How do you create a compelling, engaging—and even exciting —trade show exhibit about a sensitive medical issue, all within a few hundred square feet? Trade shows offer pharma marketers a valuable chance to showcase their companies’ products and educate key prospects. But they also require large investments, and competition for attention on the show floor is fierce. While many pharma companies deploy visually impressive exhibits with a lot of graphics, too many leave a significant amount of creativity on the table and struggle to stand out to the key healthcare professionals at these shows. Pharma companies, of course, can’t give away the promotional items and gifts that companies in other industries use to drive booth visits. So how do you engage these pharma prospects?
QUALIFY YOUR PROSPECTS.
The first thing you should do once you meet someone new is establish who they are (buyer, decision maker, supplier, competitor, etc.) and where they’re located. This way you won’t end up spending important time with a person who isn’t responsible for buying your product/service, or who is located in a region your company doesn’t serve. You can find this information out by asking some key questions, looking at their badge, or requesting a business card, which will have the person’s title and address.
Lest you appear too pushy, make sure to engage the prospect in conversation about what brings him or her to the show and what interests them about your products or services. Better yet, if it’s a good prospect, start asking questions about what business problems they have that your products or services might solve.
Sample engagement techniques:
FOCUS ON MAKING A CONNECTION.
In Selling Power, Sondra Brewer writes about the importance of actually closing sales at trade shows: “Your final and most objective goal from a trade show should be to close new business either at the show itself or as a result of contacts made on the trade show floor.” She recommends that
booth staff be chosen for their ability to represent your company well and sell effectively in the trade show environment. “A trade show is the start of a buying relationship. Select the booth staff with care. Choose your best sales and technical representatives. It should be an honor, not a duty, to be selected for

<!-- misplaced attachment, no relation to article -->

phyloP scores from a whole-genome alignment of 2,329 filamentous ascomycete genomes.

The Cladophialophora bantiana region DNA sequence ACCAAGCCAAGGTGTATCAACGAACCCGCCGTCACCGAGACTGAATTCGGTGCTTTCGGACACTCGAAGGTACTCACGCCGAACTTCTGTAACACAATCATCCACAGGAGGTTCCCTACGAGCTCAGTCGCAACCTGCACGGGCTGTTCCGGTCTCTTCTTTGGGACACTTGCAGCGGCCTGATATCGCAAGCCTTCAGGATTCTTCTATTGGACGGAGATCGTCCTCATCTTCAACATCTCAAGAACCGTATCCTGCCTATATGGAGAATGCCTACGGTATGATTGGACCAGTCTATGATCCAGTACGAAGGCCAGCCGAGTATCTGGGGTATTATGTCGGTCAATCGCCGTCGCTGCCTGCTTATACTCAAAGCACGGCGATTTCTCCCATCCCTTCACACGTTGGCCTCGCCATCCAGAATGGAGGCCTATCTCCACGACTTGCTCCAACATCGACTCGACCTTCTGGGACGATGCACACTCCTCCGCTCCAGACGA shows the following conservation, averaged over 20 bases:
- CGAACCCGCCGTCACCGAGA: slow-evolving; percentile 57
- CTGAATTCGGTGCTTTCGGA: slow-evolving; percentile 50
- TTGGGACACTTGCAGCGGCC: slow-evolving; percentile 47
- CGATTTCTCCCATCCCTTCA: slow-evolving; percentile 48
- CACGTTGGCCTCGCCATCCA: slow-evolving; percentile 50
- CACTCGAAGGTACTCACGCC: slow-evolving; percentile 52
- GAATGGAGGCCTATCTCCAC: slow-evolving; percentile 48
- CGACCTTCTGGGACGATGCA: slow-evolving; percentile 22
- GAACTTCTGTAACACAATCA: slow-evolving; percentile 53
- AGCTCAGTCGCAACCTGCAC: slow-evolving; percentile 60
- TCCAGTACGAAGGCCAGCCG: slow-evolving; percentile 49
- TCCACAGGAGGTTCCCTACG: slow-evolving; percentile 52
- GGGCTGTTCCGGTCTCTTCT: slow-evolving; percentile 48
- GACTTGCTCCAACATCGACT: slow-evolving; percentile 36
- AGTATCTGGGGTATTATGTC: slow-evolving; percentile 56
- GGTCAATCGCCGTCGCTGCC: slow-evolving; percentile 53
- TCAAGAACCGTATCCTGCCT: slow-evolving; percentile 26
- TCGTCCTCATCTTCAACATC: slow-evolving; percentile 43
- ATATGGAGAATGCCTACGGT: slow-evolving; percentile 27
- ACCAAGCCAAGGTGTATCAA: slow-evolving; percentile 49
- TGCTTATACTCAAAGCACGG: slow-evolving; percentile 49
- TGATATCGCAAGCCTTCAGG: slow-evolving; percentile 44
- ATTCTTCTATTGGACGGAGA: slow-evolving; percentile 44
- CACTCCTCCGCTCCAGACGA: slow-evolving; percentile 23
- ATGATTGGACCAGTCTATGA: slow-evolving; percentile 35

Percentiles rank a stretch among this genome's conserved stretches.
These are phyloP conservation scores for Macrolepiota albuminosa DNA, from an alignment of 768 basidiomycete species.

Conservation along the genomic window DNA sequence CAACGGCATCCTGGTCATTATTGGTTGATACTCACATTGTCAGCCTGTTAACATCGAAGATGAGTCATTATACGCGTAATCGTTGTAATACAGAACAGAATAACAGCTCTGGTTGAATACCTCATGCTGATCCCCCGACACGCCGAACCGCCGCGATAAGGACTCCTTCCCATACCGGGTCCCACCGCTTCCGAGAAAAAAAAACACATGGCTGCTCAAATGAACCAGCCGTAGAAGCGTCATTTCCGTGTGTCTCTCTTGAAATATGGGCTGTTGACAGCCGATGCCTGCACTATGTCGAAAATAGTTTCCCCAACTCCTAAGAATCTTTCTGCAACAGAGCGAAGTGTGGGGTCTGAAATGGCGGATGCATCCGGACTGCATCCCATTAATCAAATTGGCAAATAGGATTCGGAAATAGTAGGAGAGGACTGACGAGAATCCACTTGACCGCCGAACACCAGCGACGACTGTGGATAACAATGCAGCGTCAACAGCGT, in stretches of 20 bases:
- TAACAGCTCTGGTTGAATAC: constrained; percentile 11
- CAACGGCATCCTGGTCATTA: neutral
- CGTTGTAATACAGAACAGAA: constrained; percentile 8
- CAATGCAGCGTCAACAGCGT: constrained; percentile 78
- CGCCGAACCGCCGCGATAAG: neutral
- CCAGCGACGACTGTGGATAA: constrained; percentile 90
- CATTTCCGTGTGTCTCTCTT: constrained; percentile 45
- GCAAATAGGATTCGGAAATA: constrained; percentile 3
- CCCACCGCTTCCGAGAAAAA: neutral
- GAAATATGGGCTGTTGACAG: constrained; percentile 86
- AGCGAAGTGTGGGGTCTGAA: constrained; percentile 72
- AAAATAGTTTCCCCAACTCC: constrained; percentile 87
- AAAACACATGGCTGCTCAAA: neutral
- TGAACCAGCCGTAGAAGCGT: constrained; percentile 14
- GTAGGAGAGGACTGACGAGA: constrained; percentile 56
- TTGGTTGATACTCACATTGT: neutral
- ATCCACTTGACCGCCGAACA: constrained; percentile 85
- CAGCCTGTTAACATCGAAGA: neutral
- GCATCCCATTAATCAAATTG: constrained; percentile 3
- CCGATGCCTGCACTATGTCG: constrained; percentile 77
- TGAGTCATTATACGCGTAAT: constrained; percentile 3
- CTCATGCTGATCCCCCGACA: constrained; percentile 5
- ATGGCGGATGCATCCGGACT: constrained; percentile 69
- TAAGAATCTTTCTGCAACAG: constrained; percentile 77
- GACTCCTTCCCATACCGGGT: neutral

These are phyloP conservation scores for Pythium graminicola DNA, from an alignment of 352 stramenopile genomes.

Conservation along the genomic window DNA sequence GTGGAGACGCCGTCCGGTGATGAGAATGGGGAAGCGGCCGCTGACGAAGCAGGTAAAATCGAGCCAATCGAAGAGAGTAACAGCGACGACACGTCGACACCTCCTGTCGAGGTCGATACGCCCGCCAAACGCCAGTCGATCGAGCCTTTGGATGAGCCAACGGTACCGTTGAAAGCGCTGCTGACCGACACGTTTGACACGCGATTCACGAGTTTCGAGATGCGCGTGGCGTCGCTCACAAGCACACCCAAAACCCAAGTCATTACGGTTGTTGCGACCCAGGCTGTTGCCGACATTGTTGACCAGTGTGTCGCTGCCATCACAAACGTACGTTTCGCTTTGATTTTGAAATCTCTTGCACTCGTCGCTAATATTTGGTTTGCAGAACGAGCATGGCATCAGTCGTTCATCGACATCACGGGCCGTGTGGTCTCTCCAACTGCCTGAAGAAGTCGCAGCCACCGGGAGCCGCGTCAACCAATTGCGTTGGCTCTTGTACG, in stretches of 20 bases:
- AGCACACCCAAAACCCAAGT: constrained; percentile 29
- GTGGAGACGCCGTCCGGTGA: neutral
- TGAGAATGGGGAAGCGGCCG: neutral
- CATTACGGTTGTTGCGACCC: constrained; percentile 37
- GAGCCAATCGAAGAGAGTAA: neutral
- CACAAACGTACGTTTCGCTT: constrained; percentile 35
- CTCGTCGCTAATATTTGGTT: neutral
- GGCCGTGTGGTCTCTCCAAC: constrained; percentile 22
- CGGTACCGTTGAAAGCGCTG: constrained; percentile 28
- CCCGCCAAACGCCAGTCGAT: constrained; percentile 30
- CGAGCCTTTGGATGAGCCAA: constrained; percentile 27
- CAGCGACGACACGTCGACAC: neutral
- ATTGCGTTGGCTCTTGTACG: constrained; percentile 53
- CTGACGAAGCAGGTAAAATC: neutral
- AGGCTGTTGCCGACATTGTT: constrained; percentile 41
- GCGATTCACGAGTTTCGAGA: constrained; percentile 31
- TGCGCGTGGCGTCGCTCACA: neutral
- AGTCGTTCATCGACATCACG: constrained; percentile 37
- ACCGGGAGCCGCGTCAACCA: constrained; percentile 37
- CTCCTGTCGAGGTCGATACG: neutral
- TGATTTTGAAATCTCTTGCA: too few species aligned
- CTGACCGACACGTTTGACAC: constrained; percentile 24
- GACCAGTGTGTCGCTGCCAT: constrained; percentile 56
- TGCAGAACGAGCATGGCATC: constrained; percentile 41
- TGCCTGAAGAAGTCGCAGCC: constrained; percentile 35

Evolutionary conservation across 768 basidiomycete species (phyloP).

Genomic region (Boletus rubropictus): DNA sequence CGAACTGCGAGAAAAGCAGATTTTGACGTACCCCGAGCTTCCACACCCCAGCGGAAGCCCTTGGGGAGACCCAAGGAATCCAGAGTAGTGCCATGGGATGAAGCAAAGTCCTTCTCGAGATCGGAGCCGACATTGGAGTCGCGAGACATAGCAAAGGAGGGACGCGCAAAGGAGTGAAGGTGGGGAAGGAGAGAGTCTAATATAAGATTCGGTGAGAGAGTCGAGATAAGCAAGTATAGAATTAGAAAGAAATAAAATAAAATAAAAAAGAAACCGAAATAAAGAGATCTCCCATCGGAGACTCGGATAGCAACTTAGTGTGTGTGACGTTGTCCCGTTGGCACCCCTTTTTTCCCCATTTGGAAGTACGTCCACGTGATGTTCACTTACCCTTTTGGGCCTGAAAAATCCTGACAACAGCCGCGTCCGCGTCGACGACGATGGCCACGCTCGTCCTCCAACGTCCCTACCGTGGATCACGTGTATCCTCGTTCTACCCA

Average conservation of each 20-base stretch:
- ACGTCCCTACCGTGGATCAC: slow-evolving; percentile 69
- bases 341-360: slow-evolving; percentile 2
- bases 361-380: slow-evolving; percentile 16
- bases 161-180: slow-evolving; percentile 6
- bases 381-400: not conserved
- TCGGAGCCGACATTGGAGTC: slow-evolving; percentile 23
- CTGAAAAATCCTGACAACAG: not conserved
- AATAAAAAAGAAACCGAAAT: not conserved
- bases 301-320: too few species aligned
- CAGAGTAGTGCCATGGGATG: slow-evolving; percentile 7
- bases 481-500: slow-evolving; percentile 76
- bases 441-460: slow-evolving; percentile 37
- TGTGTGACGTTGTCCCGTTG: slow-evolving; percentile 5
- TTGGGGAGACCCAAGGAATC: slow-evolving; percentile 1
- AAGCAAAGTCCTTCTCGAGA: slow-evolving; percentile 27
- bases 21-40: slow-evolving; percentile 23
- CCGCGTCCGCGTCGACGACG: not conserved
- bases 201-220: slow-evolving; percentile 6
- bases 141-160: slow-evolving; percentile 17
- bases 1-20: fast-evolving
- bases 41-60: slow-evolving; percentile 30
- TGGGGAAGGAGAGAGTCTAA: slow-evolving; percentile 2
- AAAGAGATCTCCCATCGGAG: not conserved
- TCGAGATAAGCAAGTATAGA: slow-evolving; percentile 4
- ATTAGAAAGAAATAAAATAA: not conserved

membership on the exhibit team. Make sure your booth staff is trained to sell and to give effective demonstrations on the trade show floor. Stress the team effort.”
That’s the challenge: trade show sellers must earn the right at each stage by making the next stage of the conversation even more interesting and alluring. If your goal is to pre-qualify and book an appointment, then think about the path with the least amount of hassle or confusion for the prospect. Then practice it and iron out the wrinkles.
ENGAGE YOUR BEST PROSPECTS AT THE SHOW AND AFTER.
Of course, closing a sale during the show may not be possible, depending on what you are selling and the client’s purchasing process. While on-site sales may be your main goal, businesses with a longer sales cycle like in the pharma market may
find it challenging to close a deal with a prospect whose first interaction with their business/products is the event. But that doesn’t mean the sale has to be lost. Don’t be pushy with prospects who don’t seem ready to buy on site; after the event has
come to an end, follow up with your leads, enter them into lead nurturing campaigns to make them readier to buy, and continue building the relationship with the contacts and leads you’ve interacted with on site.
If you have a longer sales cycle, come up with tactics that can engage your prospect and ensure they will respond positively when you get in touch after the conference. For example, you could make a special promotional offer to attendees of the show or offer to arrange a private consultation during the show. In addition to your booth area, you should reserve a room that is near the trade show floor/event to answer any remaining questions, talk about prices, and ultimately close deals. This will give you a chance to talk one-on-one with the people who are really interested in your product or service and give them the attention they need for you to close deals.
Rather than dump literature on a prospect or try to force a sale before the show closes, let them know you will be available whenever they want to know more. It’s good manners. And it’s good business especially in the pharma market.